The water turned a silty gray-green early afternoon yesterday, Thursday, August 16. The Fairweather was transiting through areas with depths under our keel of between 8 and 20 meters – a somewhat caution-inducing sight for a vessel of our size. But the ice has opened up and we have made it east of Barrow. We are currently the furthest east along the North Slope of any NOAA or U.S. Coast and Geodetic Survey hydrographic ship, as previous surveys were last conducted by field parties with much smaller boats, in the 1950s and 1960s. As the crow flies, we are currently 90 miles or so west of the Canadian border and our turn-around point. However, we are of course not transiting in a straight line but in the zigzag/argyle pattern, so have a bit more sea floor to cover.
Good news! When NOAA Ship Fairweather started her Arctic reconnaissance survey, on August 1, there was some question about whether she would be able to complete the entire trackline. The icepack from Barrow to the Canadian border had not yet receded. Thanks to satellite imagery and ice forecasts, we can see open water up to Barter Island, and then thin ice to Demarcation Point. Cmdr. Jim Crocker is now able to follow a nearshore route. They will survey closer to shore than the planned transit route – and acquire very useful hydrographic data!
1200 hours, August 12, 2012: 70°38.7’N 162°06.6’W, approximately 22 miles north of Icy Cape, Alaska’s North Slope
In 1963, the town of Point Hope (68° 21’N 166°46’W) – a small, ancient, and archeologically-significant Inupiaq community on Alaska’s North Slope that remains at present a largely native village – narrowly avoided the creation of an artificial harbor by underwater hydrogen bombs. Part of “Project Plowshare,” the planned creation of a deepwater harbor by thermonuclear power was intended to demonstrate the peaceful use of nuclear power for construction purposes. It was opposed by Native American communities, scientists in the state, and the Episcopalian church across the United States. The protest has been credited as one of the first government projects successfully challenged on the grounds of its potential environmental impact.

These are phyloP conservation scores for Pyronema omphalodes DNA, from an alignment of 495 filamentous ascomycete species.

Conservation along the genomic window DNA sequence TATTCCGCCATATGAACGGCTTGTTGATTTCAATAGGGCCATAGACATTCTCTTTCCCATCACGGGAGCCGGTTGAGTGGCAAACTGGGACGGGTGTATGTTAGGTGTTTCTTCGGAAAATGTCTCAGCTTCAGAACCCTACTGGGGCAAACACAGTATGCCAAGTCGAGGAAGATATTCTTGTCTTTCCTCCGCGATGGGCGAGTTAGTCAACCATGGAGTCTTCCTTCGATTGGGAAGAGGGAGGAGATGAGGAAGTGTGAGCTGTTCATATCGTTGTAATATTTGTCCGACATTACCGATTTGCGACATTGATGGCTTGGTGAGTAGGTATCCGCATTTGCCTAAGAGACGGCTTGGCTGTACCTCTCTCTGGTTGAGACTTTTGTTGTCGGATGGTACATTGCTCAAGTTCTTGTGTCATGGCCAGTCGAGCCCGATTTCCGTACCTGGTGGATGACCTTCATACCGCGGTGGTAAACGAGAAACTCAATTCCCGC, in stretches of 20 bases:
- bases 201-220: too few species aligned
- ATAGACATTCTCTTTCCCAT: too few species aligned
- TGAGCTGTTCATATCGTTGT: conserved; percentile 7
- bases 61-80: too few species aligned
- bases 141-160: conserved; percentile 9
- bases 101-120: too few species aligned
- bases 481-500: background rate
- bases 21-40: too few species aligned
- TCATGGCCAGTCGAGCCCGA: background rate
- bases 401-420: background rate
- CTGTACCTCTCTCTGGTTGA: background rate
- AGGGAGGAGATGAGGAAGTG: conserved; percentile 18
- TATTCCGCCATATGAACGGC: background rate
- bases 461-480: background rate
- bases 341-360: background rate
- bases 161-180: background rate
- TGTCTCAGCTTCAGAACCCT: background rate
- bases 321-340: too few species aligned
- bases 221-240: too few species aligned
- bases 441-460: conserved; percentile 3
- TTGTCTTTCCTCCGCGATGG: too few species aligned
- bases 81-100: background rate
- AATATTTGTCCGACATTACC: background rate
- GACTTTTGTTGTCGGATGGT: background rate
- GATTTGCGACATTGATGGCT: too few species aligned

How do ocean explorers know where to look when they investigate and document the historical secrets of the deep? Well, archaeological expeditions use a myriad of modern surveying technologies. Recently, when NOAA’s Monitor National Marine Sanctuary was investigating a World War II underwater battlefield site, they called on a surveying expert with NOAA’s Coast Survey to assist.
Before we get to the Fairweather logs, we need to update the last post, NOAA Ship Fairweather zigzags her way to accurate and precised depth soundings. Cmdr. Crocker reports that the “normal” zigzagging won’t start until they head further north, starting near Point Hope. It was not planned for the trip to Kotzebue, and he would have run a straight course if he could have. This log by Ensign Hadley Owen explains why they zigzagged earlier than planned, as well as what they are doing for their first scientific project. We apologize for the error in the last post. -DF
The officers, scientists, and crew of the NOAA Ship Fairweather have started their 30-day Arctic reconnaissance survey, and you can watch their progress on NOAA’s ship tracker website.
The diagram on the right shows the corridor Fairweather will travel during this survey project. (Fairweather’s survey corridor is shown in green.) The ship will zigzag back and forth within that corridor, checking actual depth soundings against measurements acquired during the 20th century or even earlier. (See the vintage of the depth measurements in the Aug 1 blog post, Arctic reconnaissance survey checks old soundings to prioritize future surveys.)